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Springbank 12 Year Old Cask Strength

Brine time

0 1289

@TheConscienceReview by @TheConscience

15th Dec 2014

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  • Nose
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  • Taste
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  • Finish
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  • Balance
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  • Overall
    89

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Distribution of ratings for this: brand user

My first Springbank, and I was mightily impressed. Needs water, though. And I rarely add water to whisky.

Nose: light smoke, creamy peat, dark honey, brine, and a hint of vanilla.

Palate: soft and creamy for such high ABV. Sweet, creamy peat; honey; brine; and spices. Without water I find it the same but with heightened salinity and more tightly integrated flavours.

Finish: a billow of smoke in the finale (it finally comes forward), then soft briny peat. The finish is very long and warming, with a lingering briny smoke.

These notes were compiled over 10 months and reflect my preference for this dram (a bit of water added).

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12 comments

@Ol_Jas
Ol_Jas commented

So checking our decoder ring, this was batch 3: benswhisky.co.uk/2014/07/…

That's the same one I had about a year ago. I liked it a lot too but I think you got more brine & peat from yours than I did from mine. (And I wanted more.)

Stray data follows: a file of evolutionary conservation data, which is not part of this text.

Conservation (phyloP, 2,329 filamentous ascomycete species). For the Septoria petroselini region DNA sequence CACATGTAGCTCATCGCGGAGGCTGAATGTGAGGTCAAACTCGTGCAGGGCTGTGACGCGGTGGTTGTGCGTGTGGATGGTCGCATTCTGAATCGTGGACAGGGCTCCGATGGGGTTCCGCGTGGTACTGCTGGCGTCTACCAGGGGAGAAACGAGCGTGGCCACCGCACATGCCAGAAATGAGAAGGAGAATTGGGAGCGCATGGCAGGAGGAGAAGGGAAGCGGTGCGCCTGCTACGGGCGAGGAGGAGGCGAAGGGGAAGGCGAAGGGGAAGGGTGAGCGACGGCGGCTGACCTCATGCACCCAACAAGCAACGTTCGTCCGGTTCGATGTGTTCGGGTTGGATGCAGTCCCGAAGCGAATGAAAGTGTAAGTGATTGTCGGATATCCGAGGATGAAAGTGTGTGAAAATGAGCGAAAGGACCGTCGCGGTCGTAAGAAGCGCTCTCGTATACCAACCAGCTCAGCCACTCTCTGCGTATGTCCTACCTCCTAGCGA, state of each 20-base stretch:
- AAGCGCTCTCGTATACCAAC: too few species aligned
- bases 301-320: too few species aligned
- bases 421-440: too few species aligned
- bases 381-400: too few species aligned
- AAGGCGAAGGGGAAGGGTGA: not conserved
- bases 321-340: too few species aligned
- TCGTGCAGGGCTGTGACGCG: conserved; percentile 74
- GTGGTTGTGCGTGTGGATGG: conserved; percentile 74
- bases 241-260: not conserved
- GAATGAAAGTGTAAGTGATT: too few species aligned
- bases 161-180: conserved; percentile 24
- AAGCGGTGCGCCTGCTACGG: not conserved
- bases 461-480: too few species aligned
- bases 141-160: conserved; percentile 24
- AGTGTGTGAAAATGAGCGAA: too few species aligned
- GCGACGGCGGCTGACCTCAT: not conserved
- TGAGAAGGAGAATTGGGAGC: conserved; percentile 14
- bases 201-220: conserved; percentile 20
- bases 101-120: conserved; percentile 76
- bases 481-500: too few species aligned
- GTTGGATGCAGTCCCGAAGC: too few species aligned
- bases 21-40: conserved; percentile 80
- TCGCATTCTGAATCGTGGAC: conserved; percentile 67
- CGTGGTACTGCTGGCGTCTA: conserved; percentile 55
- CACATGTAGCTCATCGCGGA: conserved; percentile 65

Unless you want to go more sherried, I think you picked a difficult starting point to move from in the world of Springbank! Well, I guess Longrows are out there too.

6 years ago 0

@TheConscience
TheConscience commented

I found the brine and peat more pronounced when water was added. I was after this flavour profile as well, but found this whisky to be somewhat more tame (and slightly disappointing) without the addition of water.

I do possess the bewildering capacity to compartmentalize my whisky experiences. As such, this one will not act as a "reference" for my future consumption of Springbank whiskies. Anything goes, for me.

I've also tried Longrow CV, which I loved.

6 years ago 0

@Nozinan
Nozinan commented

I think batch one was my first bottle. It was great. Batch 2 has been rougher(I think it's what's have now) but still quite enjoyable.

They feel and taste well-made, but I think they may be off-putting to the beginner. Lots of bold flavours, and it takes the bottle a while to settle down.

6 years ago 0

@Pudge72
Pudge72 commented

I'm a fan of the couple of Springbank bottles, including this one, that I have tried to date. Longrow CV is a winner for me too. Like TheConscience and Nozinan, it is the mix of bold (and varied/unique) flavours that make the Springbank distillery special.

6 years ago 0

@TheConscience
TheConscience commented

@Nozinan Agreed that they might be a challenge for a beginner. Even this batch I found to be, initially, a bit rough (too sour), but this subsided quite quickly. I would have liked to keep this bottle around longer to see how the flavours develop, but the remaining contents were lapped greedily by various house guests.....